French grammar is full of irregularities and exceptions. They make sense when you understand the phonetic and grammatical in’s and out’s of the language, but can still be difficult to navigate – especially at the beginning. Covering every single irregular French verb out there, therefore, is a difficult task to tackle in just one blog post.
To begin with, how can you even tell by looking at it whether or not a verb is irregular? Much of the time, you can’t. Sometimes the phonetic pattern of the verb may be what affects its irregularities; most often, its common usage is what has allowed it to develop as many irregularities as it has. In this blog post, we will look at a few of the most common irregular verb conjugations in the present tense:
1) être – to be
2) aller – to go
3) avoir – to have
4) faire – to do or to make
5) venir – to come
6) tenir – to hold
7) revenir – to come back
The conjugation of “être” is probably the two most irregular verbs in French. For “être,” it can be helpful that “estar” and “ser” are the two Spanish verbs for “to be.” Both verbs are romantic languages with Latin roots. Spanish-speakers may see the forms of both verbs jumping out at them in different present forms. For those who don’t speak another romantic language already, watch as the “s” present in the Spanish verbs sneaks back into the present tense conjugation of its French cousin:
Il / elle / on est
Ils / elles sont
The root “ser-” – the second Spanish verb for “to be” – comes back also in conjugating the future tense in French. For those Spanish speakers out there, keep in mind also that the accent circonflex in French (˄) often indicates an -s that over centuries became silent and was then dropped. So être was likely at one time estre, and êtes was likely once estes – again, likely very familiar looking to Spanish speakers out there.
The verbs “aller” and “avoir” also change forms quite a bit in the present tense:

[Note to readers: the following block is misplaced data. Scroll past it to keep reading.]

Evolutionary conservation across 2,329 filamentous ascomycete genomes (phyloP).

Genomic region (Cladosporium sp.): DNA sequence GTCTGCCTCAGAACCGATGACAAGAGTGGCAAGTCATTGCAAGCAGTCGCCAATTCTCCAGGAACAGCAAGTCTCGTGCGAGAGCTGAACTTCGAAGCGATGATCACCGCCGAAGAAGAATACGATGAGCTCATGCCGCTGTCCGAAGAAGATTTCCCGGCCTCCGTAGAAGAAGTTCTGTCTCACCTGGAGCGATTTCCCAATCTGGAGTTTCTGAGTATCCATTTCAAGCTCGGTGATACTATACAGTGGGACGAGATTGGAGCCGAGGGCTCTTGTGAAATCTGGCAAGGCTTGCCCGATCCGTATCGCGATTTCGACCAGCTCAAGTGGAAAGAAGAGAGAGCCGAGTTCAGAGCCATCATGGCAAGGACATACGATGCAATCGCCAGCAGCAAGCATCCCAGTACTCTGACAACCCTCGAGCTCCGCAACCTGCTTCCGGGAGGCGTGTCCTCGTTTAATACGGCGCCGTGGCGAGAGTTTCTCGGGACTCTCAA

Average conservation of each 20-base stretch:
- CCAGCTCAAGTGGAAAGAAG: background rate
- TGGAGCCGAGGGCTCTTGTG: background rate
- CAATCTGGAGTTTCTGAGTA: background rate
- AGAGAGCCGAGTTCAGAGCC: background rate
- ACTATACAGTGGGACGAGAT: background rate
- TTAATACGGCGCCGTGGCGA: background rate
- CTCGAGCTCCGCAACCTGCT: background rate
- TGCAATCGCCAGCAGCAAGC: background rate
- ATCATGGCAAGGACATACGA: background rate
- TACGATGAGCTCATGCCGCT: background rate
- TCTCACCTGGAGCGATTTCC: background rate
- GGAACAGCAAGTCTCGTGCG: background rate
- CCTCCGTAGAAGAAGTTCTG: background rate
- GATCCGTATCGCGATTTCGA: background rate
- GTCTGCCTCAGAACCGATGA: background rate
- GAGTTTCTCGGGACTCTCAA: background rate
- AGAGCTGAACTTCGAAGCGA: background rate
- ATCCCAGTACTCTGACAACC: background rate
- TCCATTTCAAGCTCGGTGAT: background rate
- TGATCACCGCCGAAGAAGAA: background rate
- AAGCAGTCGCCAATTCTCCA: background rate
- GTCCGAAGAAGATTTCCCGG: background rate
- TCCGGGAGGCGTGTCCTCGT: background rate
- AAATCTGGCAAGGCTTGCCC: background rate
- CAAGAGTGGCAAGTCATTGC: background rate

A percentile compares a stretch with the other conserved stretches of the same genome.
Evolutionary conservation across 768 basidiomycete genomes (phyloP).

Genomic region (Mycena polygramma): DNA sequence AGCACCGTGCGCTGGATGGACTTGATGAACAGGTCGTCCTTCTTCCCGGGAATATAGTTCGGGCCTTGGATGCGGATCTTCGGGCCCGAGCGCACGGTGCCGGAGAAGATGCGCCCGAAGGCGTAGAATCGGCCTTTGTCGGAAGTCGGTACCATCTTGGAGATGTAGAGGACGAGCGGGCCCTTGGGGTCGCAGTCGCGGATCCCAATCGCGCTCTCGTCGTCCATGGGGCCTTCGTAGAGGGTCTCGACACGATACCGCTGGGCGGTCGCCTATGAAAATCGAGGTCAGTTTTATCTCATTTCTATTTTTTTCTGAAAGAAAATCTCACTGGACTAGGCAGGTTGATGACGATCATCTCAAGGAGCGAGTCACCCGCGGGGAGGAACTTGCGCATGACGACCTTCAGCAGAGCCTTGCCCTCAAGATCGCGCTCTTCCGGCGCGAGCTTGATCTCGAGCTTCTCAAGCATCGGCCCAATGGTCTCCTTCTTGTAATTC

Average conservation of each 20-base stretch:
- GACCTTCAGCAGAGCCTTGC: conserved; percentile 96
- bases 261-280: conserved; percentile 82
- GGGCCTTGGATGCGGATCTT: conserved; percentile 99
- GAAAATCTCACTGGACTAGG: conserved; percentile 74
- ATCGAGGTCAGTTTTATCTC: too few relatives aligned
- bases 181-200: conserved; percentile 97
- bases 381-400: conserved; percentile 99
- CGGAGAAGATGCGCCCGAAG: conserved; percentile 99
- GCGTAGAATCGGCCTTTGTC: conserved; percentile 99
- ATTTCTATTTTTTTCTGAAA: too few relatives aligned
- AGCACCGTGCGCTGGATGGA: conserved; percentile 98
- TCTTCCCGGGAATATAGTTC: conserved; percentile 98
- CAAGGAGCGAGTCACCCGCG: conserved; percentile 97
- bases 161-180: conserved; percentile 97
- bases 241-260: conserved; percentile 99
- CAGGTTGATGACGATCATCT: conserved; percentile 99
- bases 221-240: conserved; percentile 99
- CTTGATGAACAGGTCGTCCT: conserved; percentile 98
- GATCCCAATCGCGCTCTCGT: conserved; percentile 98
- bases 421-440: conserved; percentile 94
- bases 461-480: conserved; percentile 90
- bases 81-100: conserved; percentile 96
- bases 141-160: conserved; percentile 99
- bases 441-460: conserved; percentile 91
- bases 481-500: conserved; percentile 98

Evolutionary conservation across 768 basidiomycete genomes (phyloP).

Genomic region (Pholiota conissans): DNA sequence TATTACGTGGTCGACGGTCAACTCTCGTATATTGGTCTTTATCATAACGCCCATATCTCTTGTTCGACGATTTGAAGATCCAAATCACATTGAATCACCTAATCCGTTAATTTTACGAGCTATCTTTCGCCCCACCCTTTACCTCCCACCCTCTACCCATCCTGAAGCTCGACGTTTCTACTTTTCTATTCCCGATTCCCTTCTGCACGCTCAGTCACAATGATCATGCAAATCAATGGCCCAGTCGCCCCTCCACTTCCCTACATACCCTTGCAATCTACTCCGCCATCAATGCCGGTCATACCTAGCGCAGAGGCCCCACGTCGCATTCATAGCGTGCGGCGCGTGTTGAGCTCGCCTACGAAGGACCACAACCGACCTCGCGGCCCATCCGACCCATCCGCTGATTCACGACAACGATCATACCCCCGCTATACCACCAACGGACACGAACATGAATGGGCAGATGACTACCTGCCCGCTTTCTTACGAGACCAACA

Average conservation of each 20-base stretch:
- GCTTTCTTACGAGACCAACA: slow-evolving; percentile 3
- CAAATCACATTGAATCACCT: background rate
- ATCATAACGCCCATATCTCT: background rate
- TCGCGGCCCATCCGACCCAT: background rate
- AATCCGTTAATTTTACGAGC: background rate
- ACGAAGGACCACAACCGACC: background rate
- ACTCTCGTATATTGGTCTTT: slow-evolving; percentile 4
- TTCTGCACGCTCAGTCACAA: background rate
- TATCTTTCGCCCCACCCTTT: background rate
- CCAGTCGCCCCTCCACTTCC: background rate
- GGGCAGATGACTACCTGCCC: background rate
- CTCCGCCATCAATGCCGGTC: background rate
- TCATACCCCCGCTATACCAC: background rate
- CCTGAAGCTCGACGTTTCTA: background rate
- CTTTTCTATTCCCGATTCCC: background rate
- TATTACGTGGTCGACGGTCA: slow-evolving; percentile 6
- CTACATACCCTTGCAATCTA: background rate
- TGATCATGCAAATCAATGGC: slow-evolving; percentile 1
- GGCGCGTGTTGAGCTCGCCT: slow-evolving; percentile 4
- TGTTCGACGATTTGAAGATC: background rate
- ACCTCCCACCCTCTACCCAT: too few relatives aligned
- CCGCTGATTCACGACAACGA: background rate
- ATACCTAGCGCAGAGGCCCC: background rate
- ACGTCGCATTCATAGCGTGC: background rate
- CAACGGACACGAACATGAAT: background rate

Il / elle / on va
Ils / elles vont
Il / elle / on a
Ils / elles ont
The verb “faire” becomes a bit more regular. Like most -re verbs, the -re in faire comes off and is replaced by various endings in the present tense, with the exception of the third person plural. Some of the endings corresponding with other subject pronouns also vary a little from the typical -re endings. It is worth noting that this verb really has two separate meanings – to make and to do. So whether you talk about doing homework or making a cake, you will use the same verb when speaking in French. Here is the present conjugation:
Il / elle / on fait
Ils / elles font
A notable element of irregular French verbs is that they sometimes come in pairs and trios that are conjugated in the same way. The pattern for conjugating “venir” can also be applied to “tenir” (to hold) and “revenir” (to come back).
Je viens / tiens / reviens
Tu viens / tiens / reviens
Il / elle / on vient / tient / revient
Nous venons / tenons / revenons
Vous venez / tenez / revenez
Ils / elles viennent / tiennent / reviennent
Other similar pairs include:
1) “croire” (to believe) and “boire” (to drink)
2) “voir” (to see) and “revoir” (to see again)
3) “mettre” (to put) and “remettre” (to put back)
Look out for these patterns to help you categorize the irregular verbs you know, and to learn them more easily! French grammar also has two irregular verbs for to know – “connaître” and “savoir”. To learn more about how to conjugate irregular verbs, check out the video below.
As you acquire more French vocabulary, try practicing using these verbs. For instance, talk about places you might want to go to practice the verb “aller,” or descriptions of yourself or your and friends to use the verb “être.” Then write it down, and check your spelling for each form, correcting them if necessary.
You might try using one or two per week – because each one will take repetition and reinforcement to remember, especially with the irregularities. Remember how common they are, though. That is, after all, why they are so irregular. Even with only a few verbs, you may find there is a lot you can say!
For more one-on-one help with the French language, sign up for lessons with a private French tutor! Tutors are available to teach you in-person or online via Skype. Search for your French tutor today!
Carol Beth L. teaches French lessons in San Francisco, CA. She has her Masters in French language education from the Sorbonne University in Paris and has been teaching since 2009. Learn more about Carol Beth here!
Photo by The Natural Step Canada